court did not have jurisdiction. Id.
then filed another Notice of Post-Conviction Relief
(“Notice”) in the trial court on June 10, 2013,
as well as a sealed motion for change of judge for cause.
Id. When this petition was filed on August 12, 2013,
McBride argued that the merits of the issues raised in the
First Petition (McBride's incompetency and counsel's
ineffective assistance) needed to be re-reviewed because the
disclosed letter constituted newly discovered evidence which
could have had an impact not only on the sentencing, but in
the trial court's initial Rule 32 proceedings. (Doc. 15,
p. 47; Doc. 19, p. 3). The court reassigned the case to a
different judge, finding “[the judge] has not, in any
way, acted improperly, that she acted in good faith in these
matters, and that she reasonably believed that no party would
gain an advantage as a result of the ex-parte
communication and that the communication did not have an
effect at the time of sentencing. However, this Court does
not wish there to be any issue of any nature surrounding
these procedures.” (Doc. 15, p. 36).
first, the trial court held that the letter was not
“newly discovered evidence” and denied both
resentencing and re-evaluation of his first petition in front
of a new judge. (Doc. 19, p. 3). But, after McBride filed a
motion for rehearing, the trial court found the letter
was “newly discovered evidence” and
granted McBride a resentencing. (Doc. 17, pp. 6-7). It did
not, however, re-examine its order denying a re-evaluation of
the Rule 32 of-right petition in front of a different judge.
(Doc. 19, p. 3).
then filed a petition for review in the Arizona Court of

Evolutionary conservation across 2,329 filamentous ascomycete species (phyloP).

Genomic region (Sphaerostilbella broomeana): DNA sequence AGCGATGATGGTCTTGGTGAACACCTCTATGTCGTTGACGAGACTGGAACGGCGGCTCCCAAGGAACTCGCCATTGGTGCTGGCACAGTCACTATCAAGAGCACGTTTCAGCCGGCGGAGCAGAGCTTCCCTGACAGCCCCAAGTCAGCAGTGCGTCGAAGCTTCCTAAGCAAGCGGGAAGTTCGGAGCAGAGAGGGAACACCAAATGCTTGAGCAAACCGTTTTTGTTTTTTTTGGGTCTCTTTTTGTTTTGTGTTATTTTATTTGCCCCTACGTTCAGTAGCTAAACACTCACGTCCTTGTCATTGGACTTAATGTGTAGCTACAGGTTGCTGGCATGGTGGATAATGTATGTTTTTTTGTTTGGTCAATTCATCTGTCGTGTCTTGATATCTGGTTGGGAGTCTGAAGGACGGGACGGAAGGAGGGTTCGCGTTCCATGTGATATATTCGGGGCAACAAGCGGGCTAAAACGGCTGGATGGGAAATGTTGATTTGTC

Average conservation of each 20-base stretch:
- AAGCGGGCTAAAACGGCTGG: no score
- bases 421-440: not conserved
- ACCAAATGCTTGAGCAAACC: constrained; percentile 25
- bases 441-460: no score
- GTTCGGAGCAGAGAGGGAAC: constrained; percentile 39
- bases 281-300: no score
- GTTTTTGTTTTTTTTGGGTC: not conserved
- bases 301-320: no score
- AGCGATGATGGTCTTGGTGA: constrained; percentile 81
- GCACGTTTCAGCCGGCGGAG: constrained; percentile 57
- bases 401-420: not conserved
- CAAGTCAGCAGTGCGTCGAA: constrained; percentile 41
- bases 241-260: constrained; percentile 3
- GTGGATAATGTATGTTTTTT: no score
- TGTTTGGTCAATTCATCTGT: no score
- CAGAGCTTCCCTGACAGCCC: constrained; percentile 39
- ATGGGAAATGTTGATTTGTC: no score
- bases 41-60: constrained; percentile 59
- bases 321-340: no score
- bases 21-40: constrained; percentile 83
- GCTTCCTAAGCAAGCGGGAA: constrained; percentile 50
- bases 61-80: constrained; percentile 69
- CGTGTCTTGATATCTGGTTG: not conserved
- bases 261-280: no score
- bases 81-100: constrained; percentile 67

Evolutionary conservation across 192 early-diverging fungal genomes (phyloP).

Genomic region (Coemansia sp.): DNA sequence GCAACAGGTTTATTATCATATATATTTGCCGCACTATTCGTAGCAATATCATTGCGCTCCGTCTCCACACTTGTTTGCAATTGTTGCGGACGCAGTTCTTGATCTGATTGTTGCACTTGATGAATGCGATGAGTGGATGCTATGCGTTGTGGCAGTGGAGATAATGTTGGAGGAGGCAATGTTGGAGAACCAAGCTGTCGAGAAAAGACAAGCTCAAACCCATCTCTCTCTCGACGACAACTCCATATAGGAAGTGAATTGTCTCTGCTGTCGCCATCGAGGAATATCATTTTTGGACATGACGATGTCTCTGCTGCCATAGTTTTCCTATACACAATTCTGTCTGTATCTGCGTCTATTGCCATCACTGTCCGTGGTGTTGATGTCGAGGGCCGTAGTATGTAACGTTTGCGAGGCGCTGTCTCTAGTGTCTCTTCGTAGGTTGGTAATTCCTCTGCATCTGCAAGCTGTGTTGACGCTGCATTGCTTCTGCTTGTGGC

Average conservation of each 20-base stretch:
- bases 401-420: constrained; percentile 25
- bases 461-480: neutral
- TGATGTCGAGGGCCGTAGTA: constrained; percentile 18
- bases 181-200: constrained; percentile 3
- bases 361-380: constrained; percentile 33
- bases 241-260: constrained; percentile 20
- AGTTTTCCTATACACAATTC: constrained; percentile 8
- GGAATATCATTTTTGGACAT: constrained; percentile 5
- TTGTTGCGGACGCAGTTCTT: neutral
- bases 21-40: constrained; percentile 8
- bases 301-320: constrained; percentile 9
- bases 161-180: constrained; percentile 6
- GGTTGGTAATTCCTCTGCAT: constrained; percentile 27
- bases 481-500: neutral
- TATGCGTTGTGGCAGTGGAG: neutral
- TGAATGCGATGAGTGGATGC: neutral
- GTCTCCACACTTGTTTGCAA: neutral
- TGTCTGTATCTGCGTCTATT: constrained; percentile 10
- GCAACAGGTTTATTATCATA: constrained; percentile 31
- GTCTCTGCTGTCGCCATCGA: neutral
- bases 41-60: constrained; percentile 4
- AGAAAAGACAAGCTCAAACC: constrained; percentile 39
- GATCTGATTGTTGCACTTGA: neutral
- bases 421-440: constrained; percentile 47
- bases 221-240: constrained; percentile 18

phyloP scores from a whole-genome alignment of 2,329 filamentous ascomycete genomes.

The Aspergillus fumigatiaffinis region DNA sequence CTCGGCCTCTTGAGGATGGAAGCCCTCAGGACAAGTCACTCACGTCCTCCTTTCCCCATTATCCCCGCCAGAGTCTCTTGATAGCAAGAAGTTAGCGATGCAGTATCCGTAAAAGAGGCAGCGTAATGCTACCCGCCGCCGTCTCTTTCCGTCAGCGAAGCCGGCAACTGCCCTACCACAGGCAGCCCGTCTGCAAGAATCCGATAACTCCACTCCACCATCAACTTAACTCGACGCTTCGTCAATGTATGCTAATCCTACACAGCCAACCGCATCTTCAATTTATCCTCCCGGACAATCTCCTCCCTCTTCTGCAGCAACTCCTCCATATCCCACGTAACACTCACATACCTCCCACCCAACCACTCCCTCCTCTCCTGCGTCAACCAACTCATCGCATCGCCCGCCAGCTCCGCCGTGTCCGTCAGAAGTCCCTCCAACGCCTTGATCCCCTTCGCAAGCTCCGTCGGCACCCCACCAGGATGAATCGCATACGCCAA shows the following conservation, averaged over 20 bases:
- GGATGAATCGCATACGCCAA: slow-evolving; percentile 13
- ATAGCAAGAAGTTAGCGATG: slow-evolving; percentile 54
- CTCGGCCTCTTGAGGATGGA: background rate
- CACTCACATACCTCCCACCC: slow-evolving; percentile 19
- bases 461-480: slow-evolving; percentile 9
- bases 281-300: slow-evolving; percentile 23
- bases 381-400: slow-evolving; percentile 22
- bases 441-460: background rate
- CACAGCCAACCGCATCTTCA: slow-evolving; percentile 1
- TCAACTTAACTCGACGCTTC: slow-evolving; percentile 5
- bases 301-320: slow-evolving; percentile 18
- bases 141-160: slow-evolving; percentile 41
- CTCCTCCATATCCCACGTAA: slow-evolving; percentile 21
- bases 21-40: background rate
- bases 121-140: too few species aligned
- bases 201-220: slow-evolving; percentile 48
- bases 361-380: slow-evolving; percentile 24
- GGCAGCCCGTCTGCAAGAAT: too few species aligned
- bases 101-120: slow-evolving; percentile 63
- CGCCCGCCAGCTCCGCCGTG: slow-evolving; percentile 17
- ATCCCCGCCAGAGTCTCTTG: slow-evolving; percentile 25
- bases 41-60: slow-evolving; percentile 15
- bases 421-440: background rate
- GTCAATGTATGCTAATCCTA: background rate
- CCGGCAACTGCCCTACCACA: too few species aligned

Appeals on March 31, 2014. (Doc. 17, p. 11). The appeals
court granted review but denied relief on September 22, 2014.
(Doc. 18, pp. 3-6).
filed for review in the Arizona Supreme Court but was this
was denied on April 21, 2015. (Doc. 18, p. 20). The Arizona
Court of Appeals' mandate issued on May 7, 2015. (Doc.
8-4, p. 2).
McBride filed a petition for writ of certiorari with the U.S.
Supreme Court on July 20, 2015 (Doc. 18, p. 36) which was
denied on December 7, 2015. (Doc. 18-6, p. 2).
pending petition for a writ of habeas corpus in this Court
was filed July 21, 2016. (Doc. 1).
Limitations for Filing a Writ of Habeas Corpus
the Antiterrorism and Effective Death Penalty Act of 1996, a
petitioner may file a writ of habeas corpus in federal court
requesting relief from a state judgment, however, the time
for the appeal is not unlimited. Petitioners have one year to
file from “the date on which the judgment became final
by the conclusion of direct review or the expiration of the
time for seeking such review.” 8 U.S.C. §
2244(d)(1). “The time during which a properly filed
application for State post-conviction . . . is pending shall
not be counted toward any period of limitation.” 8
U.S.C. § 2244(d)(2).
objections raise three issues: (1) whether the time between
the conclusion of review of the first Rule 32 of-right
proceedings and the Notice was tolled when calculating the
one-year statute of limitations, (2) whether the sealed
letter viewed by the judge but not counsel constituted
structural error, negating the first round of appeals, and
(3) whether the review was “pending” until the
U.S. Supreme Court issued its denial of certiorari. The Court
addresses these issues separately.
Tolling of Time Between Petitions
magistrate judge found the end of direct review occurred on
May 16, 2013; ninety (90) days after the Arizona Supreme
Court denied McBride's first petition. The Report and
Recommendation subtracts the twenty-four (24) day period
between that date and the date of the properly filed Notice
of Post-Conviction Relief from the one year filing deadline.
See Hemmerle v. Schriro,495 F.3d 1069, 1074 (9th